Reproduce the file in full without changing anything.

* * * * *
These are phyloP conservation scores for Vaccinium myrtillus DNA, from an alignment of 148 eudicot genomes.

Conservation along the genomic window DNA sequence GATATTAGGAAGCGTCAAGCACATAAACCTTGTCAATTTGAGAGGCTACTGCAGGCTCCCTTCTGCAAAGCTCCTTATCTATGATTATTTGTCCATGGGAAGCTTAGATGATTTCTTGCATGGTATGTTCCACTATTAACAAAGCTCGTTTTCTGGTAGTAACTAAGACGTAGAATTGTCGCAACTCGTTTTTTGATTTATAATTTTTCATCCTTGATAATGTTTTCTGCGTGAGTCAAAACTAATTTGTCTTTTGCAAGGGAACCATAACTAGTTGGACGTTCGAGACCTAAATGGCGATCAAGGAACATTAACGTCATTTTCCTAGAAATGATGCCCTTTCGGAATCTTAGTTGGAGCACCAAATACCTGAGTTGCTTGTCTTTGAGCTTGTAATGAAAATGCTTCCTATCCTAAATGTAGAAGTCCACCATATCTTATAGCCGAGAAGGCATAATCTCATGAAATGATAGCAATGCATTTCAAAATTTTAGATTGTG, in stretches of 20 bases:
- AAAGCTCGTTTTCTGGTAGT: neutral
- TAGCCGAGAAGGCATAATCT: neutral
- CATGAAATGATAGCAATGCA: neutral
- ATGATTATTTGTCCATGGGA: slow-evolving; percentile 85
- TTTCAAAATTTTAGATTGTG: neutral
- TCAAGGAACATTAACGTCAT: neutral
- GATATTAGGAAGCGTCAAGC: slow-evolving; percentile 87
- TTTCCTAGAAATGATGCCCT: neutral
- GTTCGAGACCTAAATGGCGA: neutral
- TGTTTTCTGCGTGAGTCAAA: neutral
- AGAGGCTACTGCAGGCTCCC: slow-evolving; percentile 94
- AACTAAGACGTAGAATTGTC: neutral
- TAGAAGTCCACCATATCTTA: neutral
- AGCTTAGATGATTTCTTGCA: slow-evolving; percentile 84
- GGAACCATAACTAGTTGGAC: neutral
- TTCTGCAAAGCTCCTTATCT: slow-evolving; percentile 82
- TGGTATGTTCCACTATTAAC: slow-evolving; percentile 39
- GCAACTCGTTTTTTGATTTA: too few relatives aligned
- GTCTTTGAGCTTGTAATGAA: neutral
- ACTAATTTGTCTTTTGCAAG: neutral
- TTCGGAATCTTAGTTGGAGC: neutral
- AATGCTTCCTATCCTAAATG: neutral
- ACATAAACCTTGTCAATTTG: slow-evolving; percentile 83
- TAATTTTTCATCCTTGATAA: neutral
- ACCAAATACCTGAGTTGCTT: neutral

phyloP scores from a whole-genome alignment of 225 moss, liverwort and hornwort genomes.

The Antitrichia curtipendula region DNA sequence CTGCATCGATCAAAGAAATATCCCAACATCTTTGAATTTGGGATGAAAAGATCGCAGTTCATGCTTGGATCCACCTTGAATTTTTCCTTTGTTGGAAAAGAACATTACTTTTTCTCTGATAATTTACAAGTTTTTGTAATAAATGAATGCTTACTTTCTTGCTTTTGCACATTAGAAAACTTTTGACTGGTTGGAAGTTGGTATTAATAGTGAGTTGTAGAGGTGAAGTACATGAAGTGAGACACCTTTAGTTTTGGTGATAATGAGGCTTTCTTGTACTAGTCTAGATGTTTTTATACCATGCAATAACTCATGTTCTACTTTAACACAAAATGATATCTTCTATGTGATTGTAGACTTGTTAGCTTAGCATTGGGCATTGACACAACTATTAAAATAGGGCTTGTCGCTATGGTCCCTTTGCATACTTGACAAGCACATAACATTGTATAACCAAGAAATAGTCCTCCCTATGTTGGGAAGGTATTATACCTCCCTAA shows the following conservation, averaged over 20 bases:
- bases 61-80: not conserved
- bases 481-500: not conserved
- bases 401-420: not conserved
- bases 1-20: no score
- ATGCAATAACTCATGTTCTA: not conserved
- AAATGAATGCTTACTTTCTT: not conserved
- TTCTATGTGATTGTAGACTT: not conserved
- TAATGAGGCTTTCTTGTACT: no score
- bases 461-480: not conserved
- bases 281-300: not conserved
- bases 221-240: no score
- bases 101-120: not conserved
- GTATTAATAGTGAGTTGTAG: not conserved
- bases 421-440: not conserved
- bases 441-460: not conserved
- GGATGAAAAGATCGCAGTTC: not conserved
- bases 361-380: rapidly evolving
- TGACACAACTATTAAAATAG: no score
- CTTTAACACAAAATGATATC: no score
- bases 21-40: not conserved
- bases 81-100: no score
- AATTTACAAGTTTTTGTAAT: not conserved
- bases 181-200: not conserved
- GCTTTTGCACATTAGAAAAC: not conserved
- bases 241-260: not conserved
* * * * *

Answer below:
These are phyloP conservation scores for Vaccinium myrtillus DNA, from an alignment of 148 eudicot genomes.

Conservation along the genomic window DNA sequence GATATTAGGAAGCGTCAAGCACATAAACCTTGTCAATTTGAGAGGCTACTGCAGGCTCCCTTCTGCAAAGCTCCTTATCTATGATTATTTGTCCATGGGAAGCTTAGATGATTTCTTGCATGGTATGTTCCACTATTAACAAAGCTCGTTTTCTGGTAGTAACTAAGACGTAGAATTGTCGCAACTCGTTTTTTGATTTATAATTTTTCATCCTTGATAATGTTTTCTGCGTGAGTCAAAACTAATTTGTCTTTTGCAAGGGAACCATAACTAGTTGGACGTTCGAGACCTAAATGGCGATCAAGGAACATTAACGTCATTTTCCTAGAAATGATGCCCTTTCGGAATCTTAGTTGGAGCACCAAATACCTGAGTTGCTTGTCTTTGAGCTTGTAATGAAAATGCTTCCTATCCTAAATGTAGAAGTCCACCATATCTTATAGCCGAGAAGGCATAATCTCATGAAATGATAGCAATGCATTTCAAAATTTTAGATTGTG, in stretches of 20 bases:
- AAAGCTCGTTTTCTGGTAGT: neutral
- TAGCCGAGAAGGCATAATCT: neutral
- CATGAAATGATAGCAATGCA: neutral
- ATGATTATTTGTCCATGGGA: slow-evolving; percentile 85
- TTTCAAAATTTTAGATTGTG: neutral
- TCAAGGAACATTAACGTCAT: neutral
- GATATTAGGAAGCGTCAAGC: slow-evolving; percentile 87
- TTTCCTAGAAATGATGCCCT: neutral
- GTTCGAGACCTAAATGGCGA: neutral
- TGTTTTCTGCGTGAGTCAAA: neutral
- AGAGGCTACTGCAGGCTCCC: slow-evolving; percentile 94
- AACTAAGACGTAGAATTGTC: neutral
- TAGAAGTCCACCATATCTTA: neutral
- AGCTTAGATGATTTCTTGCA: slow-evolving; percentile 84
- GGAACCATAACTAGTTGGAC: neutral
- TTCTGCAAAGCTCCTTATCT: slow-evolving; percentile 82
- TGGTATGTTCCACTATTAAC: slow-evolving; percentile 39
- GCAACTCGTTTTTTGATTTA: too few relatives aligned
- GTCTTTGAGCTTGTAATGAA: neutral
- ACTAATTTGTCTTTTGCAAG: neutral
- TTCGGAATCTTAGTTGGAGC: neutral
- AATGCTTCCTATCCTAAATG: neutral
- ACATAAACCTTGTCAATTTG: slow-evolving; percentile 83
- TAATTTTTCATCCTTGATAA: neutral
- ACCAAATACCTGAGTTGCTT: neutral

phyloP scores from a whole-genome alignment of 225 moss, liverwort and hornwort genomes.

The Antitrichia curtipendula region DNA sequence CTGCATCGATCAAAGAAATATCCCAACATCTTTGAATTTGGGATGAAAAGATCGCAGTTCATGCTTGGATCCACCTTGAATTTTTCCTTTGTTGGAAAAGAACATTACTTTTTCTCTGATAATTTACAAGTTTTTGTAATAAATGAATGCTTACTTTCTTGCTTTTGCACATTAGAAAACTTTTGACTGGTTGGAAGTTGGTATTAATAGTGAGTTGTAGAGGTGAAGTACATGAAGTGAGACACCTTTAGTTTTGGTGATAATGAGGCTTTCTTGTACTAGTCTAGATGTTTTTATACCATGCAATAACTCATGTTCTACTTTAACACAAAATGATATCTTCTATGTGATTGTAGACTTGTTAGCTTAGCATTGGGCATTGACACAACTATTAAAATAGGGCTTGTCGCTATGGTCCCTTTGCATACTTGACAAGCACATAACATTGTATAACCAAGAAATAGTCCTCCCTATGTTGGGAAGGTATTATACCTCCCTAA shows the following conservation, averaged over 20 bases:
- bases 61-80: not conserved
- bases 481-500: not conserved
- bases 401-420: not conserved
- bases 1-20: no score
- ATGCAATAACTCATGTTCTA: not conserved
- AAATGAATGCTTACTTTCTT: not conserved
- TTCTATGTGATTGTAGACTT: not conserved
- TAATGAGGCTTTCTTGTACT: no score
- bases 461-480: not conserved
- bases 281-300: not conserved
- bases 221-240: no score
- bases 101-120: not conserved
- GTATTAATAGTGAGTTGTAG: not conserved
- bases 421-440: not conserved
- bases 441-460: not conserved
- GGATGAAAAGATCGCAGTTC: not conserved
- bases 361-380: rapidly evolving
- TGACACAACTATTAAAATAG: no score
- CTTTAACACAAAATGATATC: no score
- bases 21-40: not conserved
- bases 81-100: no score
- AATTTACAAGTTTTTGTAAT: not conserved
- bases 181-200: not conserved
- GCTTTTGCACATTAGAAAAC: not conserved
- bases 241-260: not conserved